Now I know that the Care Dimensions team could have collaborated with his medical oncology team to participate in pain management and quality-of-life needs. Also, if we had engaged them earlier, the palliative care experts would have been able to help us recognize when we had reached a critical juncture in his condition and to plan next steps.

What my story means for other caregivers and families

From the hospital’s ICU, Don was transferred to the Care Dimensions Kaplan Family Hospice House where he received compassionate inpatient care and services.  This allowed us to find peace, and for this I’m grateful.

He died at The Kaplan House just before his 74th birthday and our 22nd wedding anniversary.

Looking back, I know that there are things that I could have done differently to make Don’s final days better for both of us and to help us to feel less afraid and out of control.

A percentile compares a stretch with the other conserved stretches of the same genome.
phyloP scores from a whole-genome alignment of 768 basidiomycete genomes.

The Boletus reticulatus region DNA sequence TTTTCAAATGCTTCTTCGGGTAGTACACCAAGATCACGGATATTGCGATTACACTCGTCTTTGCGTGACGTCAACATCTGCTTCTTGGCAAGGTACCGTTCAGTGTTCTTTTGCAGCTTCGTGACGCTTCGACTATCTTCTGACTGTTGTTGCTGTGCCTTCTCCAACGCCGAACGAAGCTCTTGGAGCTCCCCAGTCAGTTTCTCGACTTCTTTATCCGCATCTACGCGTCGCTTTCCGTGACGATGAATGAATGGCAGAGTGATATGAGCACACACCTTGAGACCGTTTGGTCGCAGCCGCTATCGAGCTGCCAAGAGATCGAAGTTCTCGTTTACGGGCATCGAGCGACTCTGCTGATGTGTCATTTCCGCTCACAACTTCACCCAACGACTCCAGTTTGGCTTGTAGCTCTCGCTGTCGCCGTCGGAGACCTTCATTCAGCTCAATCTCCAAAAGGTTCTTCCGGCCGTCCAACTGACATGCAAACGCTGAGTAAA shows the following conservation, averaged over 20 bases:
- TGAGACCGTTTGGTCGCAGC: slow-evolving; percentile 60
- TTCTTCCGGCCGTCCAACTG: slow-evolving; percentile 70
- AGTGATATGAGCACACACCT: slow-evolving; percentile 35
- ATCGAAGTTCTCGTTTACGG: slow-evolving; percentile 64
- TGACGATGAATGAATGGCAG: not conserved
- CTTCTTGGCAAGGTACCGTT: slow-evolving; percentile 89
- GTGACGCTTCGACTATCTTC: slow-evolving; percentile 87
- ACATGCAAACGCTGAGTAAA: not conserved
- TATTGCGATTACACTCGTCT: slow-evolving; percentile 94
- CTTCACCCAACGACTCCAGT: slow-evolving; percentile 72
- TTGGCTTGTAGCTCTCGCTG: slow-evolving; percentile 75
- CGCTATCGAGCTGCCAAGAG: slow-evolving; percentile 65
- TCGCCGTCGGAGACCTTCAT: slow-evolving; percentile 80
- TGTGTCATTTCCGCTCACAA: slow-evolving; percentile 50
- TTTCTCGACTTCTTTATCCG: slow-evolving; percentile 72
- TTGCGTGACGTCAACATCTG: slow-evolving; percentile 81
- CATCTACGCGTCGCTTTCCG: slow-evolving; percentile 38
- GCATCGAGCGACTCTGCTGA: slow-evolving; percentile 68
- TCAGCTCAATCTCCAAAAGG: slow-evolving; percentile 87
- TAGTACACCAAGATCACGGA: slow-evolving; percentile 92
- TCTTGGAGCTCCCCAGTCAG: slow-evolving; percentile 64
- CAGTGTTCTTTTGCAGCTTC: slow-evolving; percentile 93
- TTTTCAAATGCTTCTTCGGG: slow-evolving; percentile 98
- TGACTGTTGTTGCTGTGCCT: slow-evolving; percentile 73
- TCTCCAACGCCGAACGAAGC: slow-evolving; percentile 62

Mostly, I have learned that, before those critical moments, it’s important for caregivers to have the difficult conversations about a care and contingency plan. A palliative care team can help us with these conversations—while also helping us to manage our loved one’s complex symptoms, and collaborate with the medical team for a better quality or end of life.

3 things I’ve learned about end-of-life and palliative care: 

1.Talk palliative care: The time to discuss and plan for palliative and hospice care is at the diagnosis - with the understanding that it’s not just for the patient, but also for the family and caregivers. 

2.Plan: Discuss, draft and agree on an end-of-life care plan that includes and honors the patient’s wishes.

3.Communicate: Make sure everyone understands the patient’s wishes so you will have a path to follow and you know how you will manage your loved one’s care and needs.

Learn more about advance directives and how to start a conversation by using these tools: https://www.caredimensions.org/where-do-i-start/planning-ahead/.  Or learn about our palliative care services here.